Finally, a nice video on Benefits of 5G for Healthcare Technology by T-Mobile



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Sunday, 19 April 2020

SCF Releases 5G Functional API to Enable Open Small Cells Ecosystem


The Small Cell Forum (SCF) announced the publication of documents focused on stimulating a competitive ecosystem for vendors of 5G-era small cell hardware, software and equipment. The expanded set of specifications contained in these documents are:
According to the press release:

Expanding upon the 5G Physical Layer API specification, published in July 2019, the new specifications enable small cells to be constructed piece-by-piece using components from different vendors, in order to address the diverse mixture of 5G use cases relatively easily, a common goal to all of the specifications made by Small Cell Forum.

The new release also includes two completely new specifications, SCF223: 5G NR FAPI P19 FrontEnd Interface Specification and SCF224: Network Monitor Mode API for Small Cells.


According to Dr. Prabhakar Chitrapu, Chair of SCF, “FAPI helps Equipment Vendors to mix PHY & MAC Software from different suppliers via this open FAPI interface. So, FAPI is an 'internal' interface.”

“5G-nFAPI (network FAPI) is a 'network' interface and is between a Distributed Unit and Centralised Unit  of a Split RAN/Small Cell network solution. An open specification of this interface (nFAPI) will help network architects by allowing them to mix distributed and central units from different vendors.”

SCF nFAPI is enabling Open RAN ecosystem in its own way by allowing any small cell CU/DU (S-CU / S-DU) to connect to any small cell radio unit (S-RU)

Here is a video playlist from SCF that explains the new API's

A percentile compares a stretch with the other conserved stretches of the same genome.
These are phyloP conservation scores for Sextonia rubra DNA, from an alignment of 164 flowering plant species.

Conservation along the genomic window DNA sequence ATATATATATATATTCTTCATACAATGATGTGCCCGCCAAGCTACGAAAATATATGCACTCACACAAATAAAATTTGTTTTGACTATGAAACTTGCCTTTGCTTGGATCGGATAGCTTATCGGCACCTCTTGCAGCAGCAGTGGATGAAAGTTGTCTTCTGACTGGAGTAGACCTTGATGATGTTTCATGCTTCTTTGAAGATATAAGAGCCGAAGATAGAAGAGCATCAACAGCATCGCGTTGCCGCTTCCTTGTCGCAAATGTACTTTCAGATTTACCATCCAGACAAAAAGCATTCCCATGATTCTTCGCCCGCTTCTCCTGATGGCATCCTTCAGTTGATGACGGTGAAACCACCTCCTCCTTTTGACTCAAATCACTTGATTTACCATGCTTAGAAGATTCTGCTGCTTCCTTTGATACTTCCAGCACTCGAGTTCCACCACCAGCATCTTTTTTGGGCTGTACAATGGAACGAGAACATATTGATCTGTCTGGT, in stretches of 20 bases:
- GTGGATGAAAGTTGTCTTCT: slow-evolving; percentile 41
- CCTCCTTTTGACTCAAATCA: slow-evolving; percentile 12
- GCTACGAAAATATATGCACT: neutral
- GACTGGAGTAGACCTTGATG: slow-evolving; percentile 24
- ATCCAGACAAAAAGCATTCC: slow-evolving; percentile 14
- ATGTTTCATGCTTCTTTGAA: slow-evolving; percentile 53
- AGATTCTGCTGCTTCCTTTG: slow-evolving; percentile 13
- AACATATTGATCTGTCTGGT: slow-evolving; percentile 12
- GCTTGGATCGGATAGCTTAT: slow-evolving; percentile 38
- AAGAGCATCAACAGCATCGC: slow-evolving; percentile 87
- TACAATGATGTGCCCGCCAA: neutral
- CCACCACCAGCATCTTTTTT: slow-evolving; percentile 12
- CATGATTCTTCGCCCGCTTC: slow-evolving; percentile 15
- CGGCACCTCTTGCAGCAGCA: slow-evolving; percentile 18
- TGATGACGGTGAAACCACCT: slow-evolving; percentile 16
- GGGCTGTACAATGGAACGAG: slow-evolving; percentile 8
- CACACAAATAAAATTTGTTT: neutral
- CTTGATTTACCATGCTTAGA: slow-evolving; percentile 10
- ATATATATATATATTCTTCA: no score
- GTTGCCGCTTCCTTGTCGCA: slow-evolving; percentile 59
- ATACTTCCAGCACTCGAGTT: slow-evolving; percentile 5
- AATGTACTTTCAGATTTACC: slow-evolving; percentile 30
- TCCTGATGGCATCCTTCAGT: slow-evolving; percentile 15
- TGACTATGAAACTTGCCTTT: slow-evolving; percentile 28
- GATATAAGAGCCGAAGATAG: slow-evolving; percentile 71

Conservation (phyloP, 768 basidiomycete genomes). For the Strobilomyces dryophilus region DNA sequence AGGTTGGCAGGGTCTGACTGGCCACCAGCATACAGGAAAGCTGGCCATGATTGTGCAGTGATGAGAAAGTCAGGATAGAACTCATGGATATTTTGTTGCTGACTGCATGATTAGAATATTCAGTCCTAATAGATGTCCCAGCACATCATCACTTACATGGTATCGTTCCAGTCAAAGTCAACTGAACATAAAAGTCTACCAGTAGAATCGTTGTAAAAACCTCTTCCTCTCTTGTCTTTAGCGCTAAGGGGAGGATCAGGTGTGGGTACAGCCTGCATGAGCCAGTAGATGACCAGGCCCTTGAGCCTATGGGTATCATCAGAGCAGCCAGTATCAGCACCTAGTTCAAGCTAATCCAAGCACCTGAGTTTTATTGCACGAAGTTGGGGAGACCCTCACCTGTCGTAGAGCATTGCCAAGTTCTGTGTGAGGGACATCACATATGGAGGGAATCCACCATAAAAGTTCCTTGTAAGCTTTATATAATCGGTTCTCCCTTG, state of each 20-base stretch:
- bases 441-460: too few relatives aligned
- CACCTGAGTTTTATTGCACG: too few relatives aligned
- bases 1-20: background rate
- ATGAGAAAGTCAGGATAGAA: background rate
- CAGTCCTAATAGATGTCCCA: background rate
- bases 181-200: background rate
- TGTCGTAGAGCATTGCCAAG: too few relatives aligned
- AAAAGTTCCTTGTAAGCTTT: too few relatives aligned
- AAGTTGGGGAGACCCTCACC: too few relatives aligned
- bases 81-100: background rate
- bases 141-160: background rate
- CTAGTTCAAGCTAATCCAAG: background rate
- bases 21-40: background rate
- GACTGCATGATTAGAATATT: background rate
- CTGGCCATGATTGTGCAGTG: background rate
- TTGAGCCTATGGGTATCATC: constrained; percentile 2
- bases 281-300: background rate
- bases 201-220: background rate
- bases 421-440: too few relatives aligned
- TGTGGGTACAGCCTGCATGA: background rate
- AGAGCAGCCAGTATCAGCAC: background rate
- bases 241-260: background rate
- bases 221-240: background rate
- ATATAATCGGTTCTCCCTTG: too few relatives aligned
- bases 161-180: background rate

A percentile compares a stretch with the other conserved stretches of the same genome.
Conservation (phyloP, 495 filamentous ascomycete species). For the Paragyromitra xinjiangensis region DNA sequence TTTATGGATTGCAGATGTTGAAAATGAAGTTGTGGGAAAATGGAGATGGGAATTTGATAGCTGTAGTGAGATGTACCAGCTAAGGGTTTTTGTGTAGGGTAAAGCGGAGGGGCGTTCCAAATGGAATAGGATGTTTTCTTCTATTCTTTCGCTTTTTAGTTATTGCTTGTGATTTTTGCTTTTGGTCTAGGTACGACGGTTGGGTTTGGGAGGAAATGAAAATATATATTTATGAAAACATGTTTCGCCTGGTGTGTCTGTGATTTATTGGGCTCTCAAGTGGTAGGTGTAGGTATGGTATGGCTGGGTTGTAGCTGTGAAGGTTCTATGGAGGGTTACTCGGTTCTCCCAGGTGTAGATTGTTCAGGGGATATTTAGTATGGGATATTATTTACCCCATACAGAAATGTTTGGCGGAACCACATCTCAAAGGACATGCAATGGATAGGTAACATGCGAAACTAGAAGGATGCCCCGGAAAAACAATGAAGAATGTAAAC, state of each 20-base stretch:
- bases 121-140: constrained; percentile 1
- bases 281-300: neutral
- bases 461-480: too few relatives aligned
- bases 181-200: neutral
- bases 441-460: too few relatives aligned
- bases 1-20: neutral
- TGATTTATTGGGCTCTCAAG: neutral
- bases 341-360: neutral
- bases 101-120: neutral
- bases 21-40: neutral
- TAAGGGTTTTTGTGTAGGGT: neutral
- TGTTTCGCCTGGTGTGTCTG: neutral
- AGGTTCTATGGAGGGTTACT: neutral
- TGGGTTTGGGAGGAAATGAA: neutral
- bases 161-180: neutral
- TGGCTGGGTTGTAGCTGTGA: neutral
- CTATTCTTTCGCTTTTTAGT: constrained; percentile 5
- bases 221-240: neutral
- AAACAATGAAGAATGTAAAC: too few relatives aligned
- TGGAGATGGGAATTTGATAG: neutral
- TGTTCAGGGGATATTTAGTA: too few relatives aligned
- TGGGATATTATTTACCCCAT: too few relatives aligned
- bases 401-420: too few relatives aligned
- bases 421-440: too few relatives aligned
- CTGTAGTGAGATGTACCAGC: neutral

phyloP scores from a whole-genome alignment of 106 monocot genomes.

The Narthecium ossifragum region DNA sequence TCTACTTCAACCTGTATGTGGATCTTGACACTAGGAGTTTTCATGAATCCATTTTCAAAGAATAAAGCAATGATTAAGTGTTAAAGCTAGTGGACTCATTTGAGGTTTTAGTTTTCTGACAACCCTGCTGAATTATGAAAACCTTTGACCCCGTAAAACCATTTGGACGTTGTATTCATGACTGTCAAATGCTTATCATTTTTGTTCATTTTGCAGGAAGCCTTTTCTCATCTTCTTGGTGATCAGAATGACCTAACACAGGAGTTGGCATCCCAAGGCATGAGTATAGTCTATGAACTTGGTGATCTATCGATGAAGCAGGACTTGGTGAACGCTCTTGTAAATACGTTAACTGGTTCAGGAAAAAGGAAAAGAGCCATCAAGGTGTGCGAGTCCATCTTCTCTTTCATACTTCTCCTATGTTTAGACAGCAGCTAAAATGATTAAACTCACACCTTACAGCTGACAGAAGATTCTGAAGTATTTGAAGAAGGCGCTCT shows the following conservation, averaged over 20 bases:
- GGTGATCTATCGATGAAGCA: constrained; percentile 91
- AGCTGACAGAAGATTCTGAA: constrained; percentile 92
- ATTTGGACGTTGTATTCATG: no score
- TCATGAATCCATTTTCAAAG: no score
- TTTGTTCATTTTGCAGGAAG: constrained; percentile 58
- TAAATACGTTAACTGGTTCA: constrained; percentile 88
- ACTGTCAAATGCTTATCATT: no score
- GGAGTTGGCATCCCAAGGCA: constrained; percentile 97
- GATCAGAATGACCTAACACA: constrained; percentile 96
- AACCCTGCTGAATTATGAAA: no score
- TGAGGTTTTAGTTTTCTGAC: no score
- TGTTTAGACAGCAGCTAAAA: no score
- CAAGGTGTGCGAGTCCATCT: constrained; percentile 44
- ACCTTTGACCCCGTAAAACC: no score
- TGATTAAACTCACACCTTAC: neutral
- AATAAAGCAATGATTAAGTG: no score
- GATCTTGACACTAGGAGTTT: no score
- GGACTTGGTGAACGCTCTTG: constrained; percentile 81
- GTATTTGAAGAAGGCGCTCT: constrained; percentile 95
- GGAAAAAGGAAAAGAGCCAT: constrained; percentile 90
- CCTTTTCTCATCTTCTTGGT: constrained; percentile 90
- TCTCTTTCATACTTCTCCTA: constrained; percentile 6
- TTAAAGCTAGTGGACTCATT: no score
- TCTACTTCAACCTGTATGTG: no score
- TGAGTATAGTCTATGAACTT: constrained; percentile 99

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Sunday, 1 March 2020

5G Private and Non-Public Network (NPN)


Private Networks have been around for a while and really took off after 4G was launched. This is due to the fact that the architecture was simplified due to the removal of CS core and also the advancements in silicon, storage, computation, etc. allowed creation of smaller and more efficient equipment that simplified private networks.

While private networks imply an isolated network for selected devices that are allowed to connect on to the network, Non-Public Networks are much broader in scope. Chief among them is the ability of certain devices to be capable of working on Private as well as Public Network or roaming between them.

I recently ran a workshop on 'Introduction to Private 4G & 5G Networks' with a well known Industry analyst Dean Bubley. One of the sections looked at the Network Architecture based on the 3GPP standards. This tutorial is a part of that particular section. Slides and video embedded below. There are also some interesting videos on YouTube that show how and why Private Networks are needed and some use cases. The playlist is embedded in the end.






Playlist of Private Networks Use Cases.



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Thursday, 27 February 2020

5G and Industry 4.0


Telefónica published an infographic on 'Benefits of 5G in Industry 4.0' last week. You can download it on their website here. This reminded me that we have now completed the third video in our series of IoT.

  1. The beginners guide to M2M, MTC & IoT is discussed here and video is available here.
  2. Industrial IoT (IIoT) vs IoT is discussed here.
  3. This blog post with with embedded video / slide looks at Industrie 4.0 (a.k.a. I4.0 or I4)



Slides and Video is embedded below, let us know what you think.






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Sunday, 26 January 2020

NTT Docomo's Vision on 5G Evolution and 6G


NTT Docomo released a whitepaper on 5G Evolution and 6G. In a press release they announced:

NTT DOCOMO has released a white paper on the topic of 6G, the sixth-generation mobile communications system that the company aims to launch on a commercial basis by 2030. It incorporates DOCOMO's views in the field of 5G evolution and 6G communications technology, areas that the company has been researching since 2018. The white paper summarizes the related technical concepts and the expected diverse use cases of evolving 5G and new 6G communication technologies, as well as the technology components and performance targets.